The Revolution Will Be Electrified

The prospect of large-scale energy storage promises to disrupt the entire business of electricity distribution as we know it.

My colleague and Real Wealth Strategist Editor Matt Badiali raised a great point in recent days when he wrote about the recent price action in lithium and the rising fascination with electric vehicles (EVs).

I too have been a skeptic, but now find myself among the converted.

EVs are only one part of the revolution. The other part is the prospect of large-scale energy storage, which promises to disrupt the entire business of electricity distribution as we know it.

A recent announcement from Germany’s Daimler AG, the parent company of Mercedes-Benz, stands as a good example.

A few weeks ago, the automotive company broke ground on a $562 million lithium-ion battery factory in the town of Kamenz in eastern Germany. Keep in mind, Daimler already has one battery factory in operation at this same site — however, this new investment will essentially quadruple the size of its battery-manufacturing capacity.

But the batteries it will start churning out in mid-2018, when the first phase is finished, won’t be just for the expanded line of electric cars and trucks envisioned by Daimler in coming years.

The company sees large modular batteries — a trend I wrote about recently, with a new recommendation on the pages of Total Wealth Insider — as another sales outlet for its manufactured batteries.

For instance, Daimler recently signed up for a partnership with Vivint Solar, a U.S.-based solar installation firm. The idea is that Vivint installs the photovoltaic panels, and then offers the homeowner the option of also hooking those panels up to Daimler’s $13,000 2.5 kilowatt-per-hour modular batteries.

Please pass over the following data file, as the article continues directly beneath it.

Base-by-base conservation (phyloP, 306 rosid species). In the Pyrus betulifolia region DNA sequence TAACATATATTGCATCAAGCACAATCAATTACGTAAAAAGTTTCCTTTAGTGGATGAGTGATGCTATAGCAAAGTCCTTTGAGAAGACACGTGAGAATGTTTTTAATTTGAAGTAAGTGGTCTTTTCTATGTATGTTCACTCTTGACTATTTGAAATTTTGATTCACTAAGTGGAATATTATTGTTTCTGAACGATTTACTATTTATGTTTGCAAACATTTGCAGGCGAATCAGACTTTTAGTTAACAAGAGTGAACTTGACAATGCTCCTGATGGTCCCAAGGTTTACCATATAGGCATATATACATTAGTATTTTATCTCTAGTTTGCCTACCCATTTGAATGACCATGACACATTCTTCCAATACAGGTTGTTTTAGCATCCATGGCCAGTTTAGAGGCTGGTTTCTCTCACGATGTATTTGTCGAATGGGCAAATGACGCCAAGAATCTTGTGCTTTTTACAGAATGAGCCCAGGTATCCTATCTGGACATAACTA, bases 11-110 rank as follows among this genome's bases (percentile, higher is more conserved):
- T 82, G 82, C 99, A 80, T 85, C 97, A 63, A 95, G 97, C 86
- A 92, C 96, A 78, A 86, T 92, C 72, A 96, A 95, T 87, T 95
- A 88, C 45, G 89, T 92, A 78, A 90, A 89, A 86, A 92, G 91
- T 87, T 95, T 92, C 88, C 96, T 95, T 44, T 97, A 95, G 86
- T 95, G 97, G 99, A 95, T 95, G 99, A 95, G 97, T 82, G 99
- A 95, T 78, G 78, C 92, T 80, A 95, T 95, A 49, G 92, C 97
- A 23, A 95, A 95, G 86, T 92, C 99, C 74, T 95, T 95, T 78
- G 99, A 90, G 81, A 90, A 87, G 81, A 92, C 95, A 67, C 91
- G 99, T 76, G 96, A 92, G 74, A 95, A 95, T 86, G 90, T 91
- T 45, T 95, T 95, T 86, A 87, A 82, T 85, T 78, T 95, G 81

Is home energy storage ready for prime time? We’ll find out soon enough.

But utility-grade batteries, the kind that can power thousands of homes for a handful of hours, are already gaining traction. Tucson Electric Power recently signed a solar power purchase contract with NextEra Energy that incorporates a 30-megawatt battery facility as part of the deal. It’s the fourth such utility-grade energy storage deal announced since the end of last year.

And we’re still in the first inning of the energy-storage ball game.

According to Bloomberg, battery costs have dropped by 60% since the start of this decade. Some now believe they’ll achieve cost parity with gasoline-fueled vehicles as soon as 2025.

And perhaps more importantly, the energy density of those batteries continues to rise , according to Tesla’s chief technical officer. It’s the reason why General Motors’ new Chevy Bolt EV can drive over 200 miles on a single charge, versus the much more limited range of most EVs from only a few years earlier.

It also means that batteries are half again as powerful every six years or so. With those kinds of numbers, it doesn’t take long to realize that batteries aren’t the next big thing; they’re already here and starting to change our economy before most people even realize it.

Kind regards,

Jeff L. Yastine
Editor, Total Wealth Insider



There were car hacks back in the 70’s who knew how to get 100 mpg. Big oil drove bought these concepts up and buried them. WHY? To sell gas at a profit to the consumer. Saving fuel in cars is not profitable business. They will move us from fossil fuels when they find a way to capture profits in electricity. It will take a while to get the infrastructure in place but they are not going to give up selling fuel to the masses in exchange for selling electricity till they have all their ducks in a row. Electric cars are still in their infancy. As for the 100 mpg. It was no joke. Watch the movie called Gashole.

Even simple modification to gas engine will give 10% increase in efficiency Additives to oil and finer filtration would increase milage between oil changes to 50,000. My personnel experience was that the filter companies buried these ideas before mass production stage. This would also have saves millions of gallons of oil plus reducing pollution . Big oil and Big Motor companies have a lot to answer for.

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